No doubt everyone has heard the great news: Brampton Transit experienced a ridership surge in 2017, growing by 18.4 per cent over the last year, compared to 9.2 per cent in 2016.

Brampton Transit’s growth is outpacing every major transit agency in Canada. For example, MiWay (part of Mississauga Transit) to the south only grew by one per cent, and York Region Transit to the east grew by 1.2 per cent.

What’s not exactly clear is where this ridership is growing. Bramptonist asked for the Fall Board Period (September to December) ridership statistics from 2012 to 2017. The fall was chosen as it is generally when new service changes are introduced and ridership is at its highest for the year. Brampton Transit and City of Brampton provided the data in response to our request.

General notes on the data: we’ve chosen to use the weekday average data, as opposed to the Saturday or Sunday data. This is partially because ridership is higher during the week, but also, all routes run Monday to Friday, and there are some that don’t run on weekends. We’ve also not chosen to use the school route data, as the numbers are very low, and the routes are restrictive.

As you can tell above, the first three Züm routes (Queen, Main, and Steeles) far outstrip everything else. The next 10 routes are what the city considers to be primary, or support corridors. Not all the primary corridors are in this top section, and the 505 Bovaird is in 19th place.

Speaking of the 505 Bovaird, it has the second lowest ridership of all five Züm corridors, and aside from a bump between 2014 and 2015, hasn’t grown substantially. The 561 Queen West has one of the lowest ridership counts, but most of its coverage area is still under development. 501 Queen ridership likely spiked in 2017 due to the connection to the new Spadina Subway extension in December. Also notable is that ridership on the 511 Steeles has overtaken the 502 Main in the fall 2017 period, in spite of the Ontario college strike, which would have disrupted and led to lower passengers to Sheridan College and Humber College.

The above chart shows passenger counts on Züm corridors in comparison to their corresponding local corridor. Perhaps what might be expected is that local primary routes still see healthy growth, likely due to the Züm lines not stopping at mid-block stops. We don’t mean to pick on the 505 Bovaird, but its corresponding local route is the only local route that has higher ridership than the express corridor.

This will probably change in the fall when the 505 is re-routed onto the north-south portion of the 5 Bovaird and 30 Airport. The 561 Queen West isn’t shown, as a local route (the 56 Springbrook) was removed in 2016.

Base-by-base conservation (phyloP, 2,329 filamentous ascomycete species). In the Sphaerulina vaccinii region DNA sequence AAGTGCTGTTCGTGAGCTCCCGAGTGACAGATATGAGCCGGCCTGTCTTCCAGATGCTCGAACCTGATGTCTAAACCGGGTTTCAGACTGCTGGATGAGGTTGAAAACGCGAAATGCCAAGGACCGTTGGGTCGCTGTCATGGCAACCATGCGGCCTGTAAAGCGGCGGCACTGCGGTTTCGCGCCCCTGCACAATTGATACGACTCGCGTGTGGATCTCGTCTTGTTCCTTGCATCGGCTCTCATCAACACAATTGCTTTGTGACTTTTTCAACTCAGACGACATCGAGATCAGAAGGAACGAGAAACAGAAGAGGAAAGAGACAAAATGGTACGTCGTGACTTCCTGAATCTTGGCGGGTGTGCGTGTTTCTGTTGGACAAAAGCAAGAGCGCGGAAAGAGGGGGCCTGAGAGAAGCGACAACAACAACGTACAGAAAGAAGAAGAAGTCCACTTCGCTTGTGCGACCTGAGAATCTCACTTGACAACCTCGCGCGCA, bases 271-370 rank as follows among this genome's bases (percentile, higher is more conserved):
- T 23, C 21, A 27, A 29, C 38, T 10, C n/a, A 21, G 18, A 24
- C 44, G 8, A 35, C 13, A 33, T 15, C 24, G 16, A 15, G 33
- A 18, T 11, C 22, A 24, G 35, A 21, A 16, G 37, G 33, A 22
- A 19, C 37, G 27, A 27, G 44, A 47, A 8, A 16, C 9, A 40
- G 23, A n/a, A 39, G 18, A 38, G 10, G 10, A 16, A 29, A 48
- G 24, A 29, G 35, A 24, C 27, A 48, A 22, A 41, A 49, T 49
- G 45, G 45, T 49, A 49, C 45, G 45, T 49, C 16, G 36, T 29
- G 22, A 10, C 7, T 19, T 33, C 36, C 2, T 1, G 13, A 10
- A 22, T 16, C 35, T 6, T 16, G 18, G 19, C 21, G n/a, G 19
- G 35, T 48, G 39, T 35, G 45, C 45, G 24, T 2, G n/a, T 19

We can see the growth percentage for four of the Züm corridors. By fall 2016, each corridor has grown between one and 6.5 per cent. By fall 2017, the Queen, Main, and Steeles corridors grew by 14, 15.6, and 20.9 per cent respectively, reflecting the transit agency’s overall high growth.

The 561 Queen West isn’t reflected in the above, as it was only introduced in fall 2016. It did grow by 40 per cent between fall 2016 and 2017, but as the numbers involved are very low, and as it has an infrequent schedule similar to local, community routes, it’s not a fair comparison to the more frequent Züm routes.

The city defines primary corridors as those that support the Züm corridors, and are the base grid of service in the city. The top five primary corridors in the city have stayed the same, though the order changes from year-to-year. They include routes that currently have a Züm corridor as well (1 Queen, 5 Bovaird), a future Züm corridor (4 Chinguacousy), a corridor that has been identified for Züm by 2041 and may host an LRT line (7 Kennedy), and a route that has a shared semi-express with MiWay and has been identified as a future regional bus priority corridor by Metrolinx (18 Dixie).

Similar to the Züm lines, primary corridors have experienced a huge amount of ridership growth. Almost all the north-south corridors jumped in fall 2017, except for the 18 Dixie. Shifting patterns with its branches, as well as the introduction of the 185 Dixie Express a few years ago, have likely eaten into growth specifically in that corridor. Similarly, ridership on the 30 Airport will probably fall by the end of 2018, when the rerouted 505 Bovaird runs along its route.

The five non-Züm east-west primary corridors have also experienced strong growth, except for the 29 Williams Parkway. It experienced a major growth between 2015 and 2016, but has since slowed down. The most impressive jump has to be the 20 per cent difference in growth for the 5 Bovaird.

Fall 2012-2017 data provided by Brampton Transit and the City of Brampton. All charts created by Divyesh Mistry for use by Bramptonist.